Moderate Muslim Beliefs

by Alison Lake
Ijtihad supporters seek a fresh interpretation of the Quran.

Ijtihad supporters seek a fresh interpretation of the Quran.

Moderate Muslim beliefs are rooted in a philosophy called ijtihad, meaning the process of applying fresh interpretation to the Quran, which dates to the 7th century. Ijtihad is broad and varied in approach, and invites different perspectives among Islamic scholars on the text's meaning and context as applicable to law in modern times. It involves the independent use of reason to determine the truth regarding different subjects within an Islamic worldview and, usually, in a legal context.

Origins

The Arabic word ijtihad comes from "struggle," the same root as "jihad." Most historians agree that ijtihad was necessary in early Islam because society changed rapidly during the faith's rapid expansion in and outside Arabia, but the habit declined as Islam divided into sects and regional cultural practices. Other Islamic scholars believe the practice was only necessary in early Islam and should not have been attempted after that era. The process effectively stagnated after the 15th century.

Use Today

In modern times, attention focused on ijtihad as a process of deriving rules for modern problems. Ijtihad is a scholarly approach to forming Islamic law, or Shariah, with legitimate Islamic sources and careful attention to the intent of the law. Scholars analyze available evidence found in the Quran and traditions of the prophet Muhammad to make conclusions. Those who support ijtihad today state that the process should adopt a new direction to respond to contemporary needs.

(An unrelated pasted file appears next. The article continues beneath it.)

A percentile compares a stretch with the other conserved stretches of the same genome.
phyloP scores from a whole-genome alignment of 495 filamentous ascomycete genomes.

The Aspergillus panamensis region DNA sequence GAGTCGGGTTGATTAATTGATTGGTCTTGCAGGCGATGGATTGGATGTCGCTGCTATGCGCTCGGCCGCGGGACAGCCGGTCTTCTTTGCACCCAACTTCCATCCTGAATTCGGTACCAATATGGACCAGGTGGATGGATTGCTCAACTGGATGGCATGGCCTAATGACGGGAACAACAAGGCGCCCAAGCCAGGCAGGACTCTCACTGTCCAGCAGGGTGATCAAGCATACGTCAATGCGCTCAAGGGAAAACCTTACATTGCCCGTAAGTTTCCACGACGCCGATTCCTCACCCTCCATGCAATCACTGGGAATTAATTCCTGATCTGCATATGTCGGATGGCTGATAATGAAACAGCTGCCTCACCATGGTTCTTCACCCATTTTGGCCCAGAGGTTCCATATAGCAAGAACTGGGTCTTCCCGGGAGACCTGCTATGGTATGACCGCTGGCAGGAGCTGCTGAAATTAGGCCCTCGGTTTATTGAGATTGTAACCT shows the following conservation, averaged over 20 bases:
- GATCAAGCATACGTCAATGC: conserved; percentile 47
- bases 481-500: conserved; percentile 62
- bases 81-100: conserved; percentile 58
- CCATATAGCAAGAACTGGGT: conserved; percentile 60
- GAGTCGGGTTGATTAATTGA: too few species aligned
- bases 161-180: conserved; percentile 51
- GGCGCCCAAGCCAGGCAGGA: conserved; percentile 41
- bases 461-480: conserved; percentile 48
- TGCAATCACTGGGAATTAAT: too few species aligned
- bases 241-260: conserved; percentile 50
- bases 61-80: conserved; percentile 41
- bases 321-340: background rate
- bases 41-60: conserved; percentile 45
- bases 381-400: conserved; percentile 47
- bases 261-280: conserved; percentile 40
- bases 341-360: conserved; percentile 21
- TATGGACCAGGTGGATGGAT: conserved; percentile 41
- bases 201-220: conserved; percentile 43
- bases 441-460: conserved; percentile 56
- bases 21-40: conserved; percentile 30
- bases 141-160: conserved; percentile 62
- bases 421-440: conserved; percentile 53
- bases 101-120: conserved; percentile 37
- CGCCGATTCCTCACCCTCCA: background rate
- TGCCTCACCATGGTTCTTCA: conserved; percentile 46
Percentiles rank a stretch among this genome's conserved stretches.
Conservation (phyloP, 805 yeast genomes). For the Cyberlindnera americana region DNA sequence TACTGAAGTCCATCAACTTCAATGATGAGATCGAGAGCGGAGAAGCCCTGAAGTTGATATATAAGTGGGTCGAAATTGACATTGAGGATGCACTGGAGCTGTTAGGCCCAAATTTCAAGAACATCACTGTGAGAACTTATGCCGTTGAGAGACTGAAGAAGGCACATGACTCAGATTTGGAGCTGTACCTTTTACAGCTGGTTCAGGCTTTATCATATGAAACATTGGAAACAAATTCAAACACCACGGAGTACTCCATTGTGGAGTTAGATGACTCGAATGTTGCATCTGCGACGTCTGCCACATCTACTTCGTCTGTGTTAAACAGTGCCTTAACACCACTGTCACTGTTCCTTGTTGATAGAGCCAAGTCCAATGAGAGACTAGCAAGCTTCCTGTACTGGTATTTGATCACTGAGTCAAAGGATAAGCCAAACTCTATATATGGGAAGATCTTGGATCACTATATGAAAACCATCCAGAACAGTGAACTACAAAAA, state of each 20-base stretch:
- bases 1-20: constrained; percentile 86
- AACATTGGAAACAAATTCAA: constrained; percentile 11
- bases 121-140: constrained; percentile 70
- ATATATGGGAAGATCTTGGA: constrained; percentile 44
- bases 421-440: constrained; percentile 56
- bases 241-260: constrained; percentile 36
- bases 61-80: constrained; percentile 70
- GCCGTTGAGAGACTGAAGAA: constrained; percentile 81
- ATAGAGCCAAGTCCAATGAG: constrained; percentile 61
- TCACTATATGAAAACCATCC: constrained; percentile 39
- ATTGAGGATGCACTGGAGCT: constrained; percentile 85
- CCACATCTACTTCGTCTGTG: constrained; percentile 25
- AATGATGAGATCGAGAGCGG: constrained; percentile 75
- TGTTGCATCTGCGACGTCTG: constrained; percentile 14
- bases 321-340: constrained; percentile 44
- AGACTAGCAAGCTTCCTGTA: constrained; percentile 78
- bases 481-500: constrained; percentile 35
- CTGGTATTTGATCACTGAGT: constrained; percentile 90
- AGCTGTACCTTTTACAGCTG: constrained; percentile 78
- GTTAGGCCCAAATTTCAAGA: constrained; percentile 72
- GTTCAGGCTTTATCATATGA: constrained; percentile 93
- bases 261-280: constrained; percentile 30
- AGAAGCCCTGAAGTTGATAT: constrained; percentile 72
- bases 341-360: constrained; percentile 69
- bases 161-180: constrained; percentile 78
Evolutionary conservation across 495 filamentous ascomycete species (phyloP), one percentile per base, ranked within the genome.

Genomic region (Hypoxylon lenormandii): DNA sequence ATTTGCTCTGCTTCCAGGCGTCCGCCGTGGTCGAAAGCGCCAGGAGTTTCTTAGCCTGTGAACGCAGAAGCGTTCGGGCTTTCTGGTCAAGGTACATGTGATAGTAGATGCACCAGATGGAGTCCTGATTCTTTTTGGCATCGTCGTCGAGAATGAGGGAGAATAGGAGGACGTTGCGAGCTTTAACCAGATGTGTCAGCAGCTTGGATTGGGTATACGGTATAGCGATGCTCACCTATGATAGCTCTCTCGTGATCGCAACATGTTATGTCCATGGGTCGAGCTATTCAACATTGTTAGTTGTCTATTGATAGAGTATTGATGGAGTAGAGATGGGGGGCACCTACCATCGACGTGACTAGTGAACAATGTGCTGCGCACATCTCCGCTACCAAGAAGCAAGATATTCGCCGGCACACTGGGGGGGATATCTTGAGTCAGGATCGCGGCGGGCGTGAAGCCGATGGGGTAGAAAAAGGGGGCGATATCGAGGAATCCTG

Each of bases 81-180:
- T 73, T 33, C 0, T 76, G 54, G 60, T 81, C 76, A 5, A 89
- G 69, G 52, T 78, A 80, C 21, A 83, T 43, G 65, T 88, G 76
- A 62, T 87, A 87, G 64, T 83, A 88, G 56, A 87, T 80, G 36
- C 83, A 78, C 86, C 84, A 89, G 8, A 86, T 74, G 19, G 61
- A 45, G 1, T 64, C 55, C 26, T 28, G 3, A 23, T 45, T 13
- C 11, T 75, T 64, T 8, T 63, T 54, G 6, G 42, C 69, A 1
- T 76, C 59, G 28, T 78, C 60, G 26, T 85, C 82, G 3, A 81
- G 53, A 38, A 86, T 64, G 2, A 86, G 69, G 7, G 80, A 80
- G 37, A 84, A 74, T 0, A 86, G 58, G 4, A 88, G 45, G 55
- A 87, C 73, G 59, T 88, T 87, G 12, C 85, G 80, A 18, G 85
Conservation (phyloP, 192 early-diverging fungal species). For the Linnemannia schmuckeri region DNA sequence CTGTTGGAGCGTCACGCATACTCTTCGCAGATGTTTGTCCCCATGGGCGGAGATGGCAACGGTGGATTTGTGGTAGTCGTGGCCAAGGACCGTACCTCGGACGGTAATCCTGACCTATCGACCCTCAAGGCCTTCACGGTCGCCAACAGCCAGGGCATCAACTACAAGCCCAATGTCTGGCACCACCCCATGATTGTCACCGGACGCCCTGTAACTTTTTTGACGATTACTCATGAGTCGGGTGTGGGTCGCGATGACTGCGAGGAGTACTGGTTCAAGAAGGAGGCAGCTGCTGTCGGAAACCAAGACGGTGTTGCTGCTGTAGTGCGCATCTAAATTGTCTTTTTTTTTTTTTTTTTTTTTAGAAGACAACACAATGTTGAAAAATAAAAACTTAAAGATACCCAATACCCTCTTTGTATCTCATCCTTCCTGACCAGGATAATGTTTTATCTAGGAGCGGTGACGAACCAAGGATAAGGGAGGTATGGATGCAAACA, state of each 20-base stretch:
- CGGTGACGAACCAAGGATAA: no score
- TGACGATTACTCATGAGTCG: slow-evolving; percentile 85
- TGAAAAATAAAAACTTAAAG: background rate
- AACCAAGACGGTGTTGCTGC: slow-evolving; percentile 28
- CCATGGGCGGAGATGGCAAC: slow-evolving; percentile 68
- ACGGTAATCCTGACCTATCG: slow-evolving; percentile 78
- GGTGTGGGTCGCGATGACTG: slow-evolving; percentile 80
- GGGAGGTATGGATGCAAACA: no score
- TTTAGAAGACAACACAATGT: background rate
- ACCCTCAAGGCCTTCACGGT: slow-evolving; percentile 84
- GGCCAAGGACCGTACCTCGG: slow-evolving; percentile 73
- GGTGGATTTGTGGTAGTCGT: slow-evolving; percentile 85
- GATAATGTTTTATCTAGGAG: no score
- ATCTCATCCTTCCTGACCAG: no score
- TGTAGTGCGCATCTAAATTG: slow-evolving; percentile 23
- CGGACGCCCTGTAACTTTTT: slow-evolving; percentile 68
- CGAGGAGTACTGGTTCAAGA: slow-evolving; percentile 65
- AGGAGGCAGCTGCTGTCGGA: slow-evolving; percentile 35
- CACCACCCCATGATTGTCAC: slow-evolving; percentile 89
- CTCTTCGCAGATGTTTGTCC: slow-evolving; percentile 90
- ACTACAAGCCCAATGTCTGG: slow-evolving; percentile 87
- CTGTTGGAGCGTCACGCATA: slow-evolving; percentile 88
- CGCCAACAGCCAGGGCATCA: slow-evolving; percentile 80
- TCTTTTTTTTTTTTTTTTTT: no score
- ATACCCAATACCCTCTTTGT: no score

Islam and Modernity

The United States Institute of Peace conducted a 2004 study on ijtihad, noting, "Many Muslims believe that they must choose between Islam and modernity or between Islam and democracy, but these are false choices. To reinterpret Islam for the 21st century, the practice of ijtihad must be revived." Examples of current issues that could benefit from the process are the status of women, relations between Muslims and non-Muslims, and Sunni-Shiite relations. Some religious establishments and governments restrict the process of ijtihad.

Future

Proponents of ijithad believe it is compatible with principles of democracy and freedom of expression. They view it as a path to greater justice, peace and progress in the world. Radwan Masmoudi, president of the Center for the Study of Islam and Democracy, observed that while Muslims agree the Quran is the literal word of God, there is ongoing disagreement about the meaning of certain verses and their application to different situations. This disagreement illustrates the ongoing need for ijtihad.

About the Author

Alison Lake has been a journalist and editor since 2001, working with numerous newspapers and magazines. She has served on the world news desk of the "Washington Post" and contributed to The Atlantic, Foreign Policy Online, Al Jazeera English and GlobalPost.

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